Collyhurst

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Collyhurst
High rises at Collyhurst.jpg
High rises at Collyhurst
Collyhurst is located in Greater Manchester
Collyhurst
Collyhurst
 Collyhurst shown within Greater Manchester
OS grid reference SD855000
Metropolitan borough Manchester
Metropolitan county Greater Manchester
Region North West
Country England
Sovereign state United Kingdom
Post town MANCHESTER
Postcode district M40
Dialling code 0161
Police Greater Manchester
Fire Greater Manchester
Ambulance North West
EU Parliament North West England
UK Parliament Blackley and Broughton
List of places
UK
England
Greater Manchester

Coordinates: 53°29′48″N 2°13′04″W / 53.496703°N 2.217846°W / 53.496703; -2.217846

Collyhurst is an area of the city of Manchester, in North West England. It is 1.5 miles (2.4 km) northeast of Manchester city centre, on Rochdale Road (A664) and Oldham Road (A62). The River Irk passes through the area. Prominent buildings in Collyhurst include its local police station (demolished in September/October 2012), Billy Green's pub (now closed in 2012), which featured on the TV show "Toughest Pubs in the UK" and in the video for the Beautiful South's single "Manchester" and two Roman Catholic churches, St Patrick's and St Malachy's.

On 15 August 1953 the front coach of a Manchester to Bury electric train fell from the Collyhurst viaduct over the River Irk after colliding with a local steam train. Ten people were killed and 58 injured in the crash.[1]

Collyhurst sandstone[edit]

Sandstone at Collyhurst Quarry
Entrance to Sandhills

Much of the red sandstone used for building in Manchester and the surrounding area, including stone for the Roman fort at Castlefield, St Ann's Church in the city centre, Manchester Cathedral and the original buildings of Chetham's Hospital, came from Collyhurst Quarry.[2] Geologists use the term Collyhurst Sandstone for this type of soft red sandstone, which occurs in North West England.[3] It is a fine to medium grained sedimentary rock, created from desert sands blown into dune formations during the Early Permian period when the area which now constitutes the British Isles was within the desert belts to the north of the equator. The rock is not very resistant to weathering and erosion and disintegrates relatively quickly. The quarry was mentioned by John Leland in the description of Manchester in his book. The Itinerary of John Leland in or about the years 1535 to 1543, saying that there was " a goodly quarre hard by the towne".[4] Stone was transported the short distance into Manchester by river on barges or rafts.[2] The quarry is disused and the area around it has been turned into a park called "Sandhills"[5] as part of Manchester City Council's Irk Valley Project.[6][7]

Churches[edit]

There are now two Roman Catholic churches in Collyhurst, St Patrick's and St Malachy's. There was once also St Edmund's in Monsall Street (architect P.P. Pugin, 1894). The three former Anglican churches have been demolished since they were described by Nikolaus Pevsner in The Buildings of England; Lancashire; I, 1969. The oldest was St Oswald's on Rochdale Road in the Gothic of the 13th century, the architect was E.H. Shellard; the east end was spectacularly picturesque and there was a steeple designed by John Lowe. Lowe was also the architect of the two other churches, the Albert Memorial Church in Queen's Road, 1864, a red brick building with a northwest tower topped by a spire; and St James's in Teignmouth Street, 1874 (this had a steeple at the northwest corner, a porch on the southwest, and a polygonal apse). The Union Chapel, Queen's Park, was designed by R. Moffat Smith and has a low turreted tower.[8]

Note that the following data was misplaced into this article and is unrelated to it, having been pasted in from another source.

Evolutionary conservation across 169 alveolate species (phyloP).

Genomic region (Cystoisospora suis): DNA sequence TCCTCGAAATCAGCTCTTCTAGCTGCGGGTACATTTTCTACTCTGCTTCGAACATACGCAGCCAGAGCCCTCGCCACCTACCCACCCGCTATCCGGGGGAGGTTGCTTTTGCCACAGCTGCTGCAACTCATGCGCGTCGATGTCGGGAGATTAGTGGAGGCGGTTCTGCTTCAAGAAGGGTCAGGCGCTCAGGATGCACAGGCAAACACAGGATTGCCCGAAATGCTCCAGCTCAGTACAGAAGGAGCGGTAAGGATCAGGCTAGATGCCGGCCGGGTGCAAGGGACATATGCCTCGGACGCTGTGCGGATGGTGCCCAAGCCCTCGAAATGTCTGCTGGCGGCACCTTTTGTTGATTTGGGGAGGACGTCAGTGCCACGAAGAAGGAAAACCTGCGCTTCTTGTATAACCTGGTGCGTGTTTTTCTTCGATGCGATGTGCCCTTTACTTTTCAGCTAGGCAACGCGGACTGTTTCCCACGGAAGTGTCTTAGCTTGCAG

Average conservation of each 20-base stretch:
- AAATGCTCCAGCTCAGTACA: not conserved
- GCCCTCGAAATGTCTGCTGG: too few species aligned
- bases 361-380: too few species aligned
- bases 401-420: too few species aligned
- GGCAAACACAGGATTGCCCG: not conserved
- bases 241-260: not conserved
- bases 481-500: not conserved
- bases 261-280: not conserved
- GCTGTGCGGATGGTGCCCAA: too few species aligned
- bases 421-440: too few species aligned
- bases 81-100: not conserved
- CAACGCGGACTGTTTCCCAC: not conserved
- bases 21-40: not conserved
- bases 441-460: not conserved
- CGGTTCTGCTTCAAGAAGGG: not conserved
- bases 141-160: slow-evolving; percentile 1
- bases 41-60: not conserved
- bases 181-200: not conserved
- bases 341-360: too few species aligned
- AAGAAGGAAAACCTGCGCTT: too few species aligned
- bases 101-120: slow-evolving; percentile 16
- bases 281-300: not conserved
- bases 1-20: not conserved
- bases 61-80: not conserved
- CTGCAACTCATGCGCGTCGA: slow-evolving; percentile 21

In 1972 all the C of E churches in Collyhurst and Monsall were amalgamated into a new benefice of the Church of the Saviour. The church was established on part of the site formerly occupied by St Oswald's Church on Rochdale Road. This is an evangelical, Church of England church.

War memorial[edit]

There is a war memorial on Rochdale Road next to the former site of the Collyhurst Flats, erected by public subscription and unveiled by the Rt. Hon. Earl of Derby KG (Secretary of State for War) on 23 May 1923 to commemorate British servicemen who died during the First World War.[citation needed]

Collyhurst War Memorial

Popular music[edit]

For a brief period in the mid-1970s, The Electric Circus, a run-down venue on Collyhurst Street (formerly the Palladium variety club), found itself at the centre of Manchester's punk rock scene. It played host to bands such as the Sex Pistols, the Jam, Joy Division—then known as Warsaw—the Buzzcocks, Slaughter and the Dogs and the Clash's "White Riot" tour before its closure in 1977. It has since been demolished.

Notable people[edit]

References[edit]

  1. ^ "Irk Valley Junction 1953". Danger Ahead! – Historic Railway Disasters. Retrieved 12 December 2007. 
  2. ^ a b see Building stone in the city of Manchester: St Ann's Church Accessed on 2008-07-25
  3. ^ British Geological Survey: Collyhust Sandstone Formation Accessed on 2008-07-25
  4. ^ Bradshaw, L. D. (1987). Visitors to Manchester: a selection of British and foreign visitors’ descriptions of Manchester from c. 1538 to c. 1865. Radcliffe: Neil Richardson. p. 8. ISBN 1-85216-003-9. 
  5. ^ The Irk Valley:Sandhills Retrieved on 2008-07-26
  6. ^ Building stone in the city of Manchester: Collyhurst Quarry Accessed on 2008-07-25
  7. ^ "Irk River Valley". manchester.gov.uk. Manchester City Council. 
  8. ^ Pevsner, N. (1969) Lancashire; I: the industrial and commercial south (The Buildings of England.) Harmondsworth: Penguin; . 315-17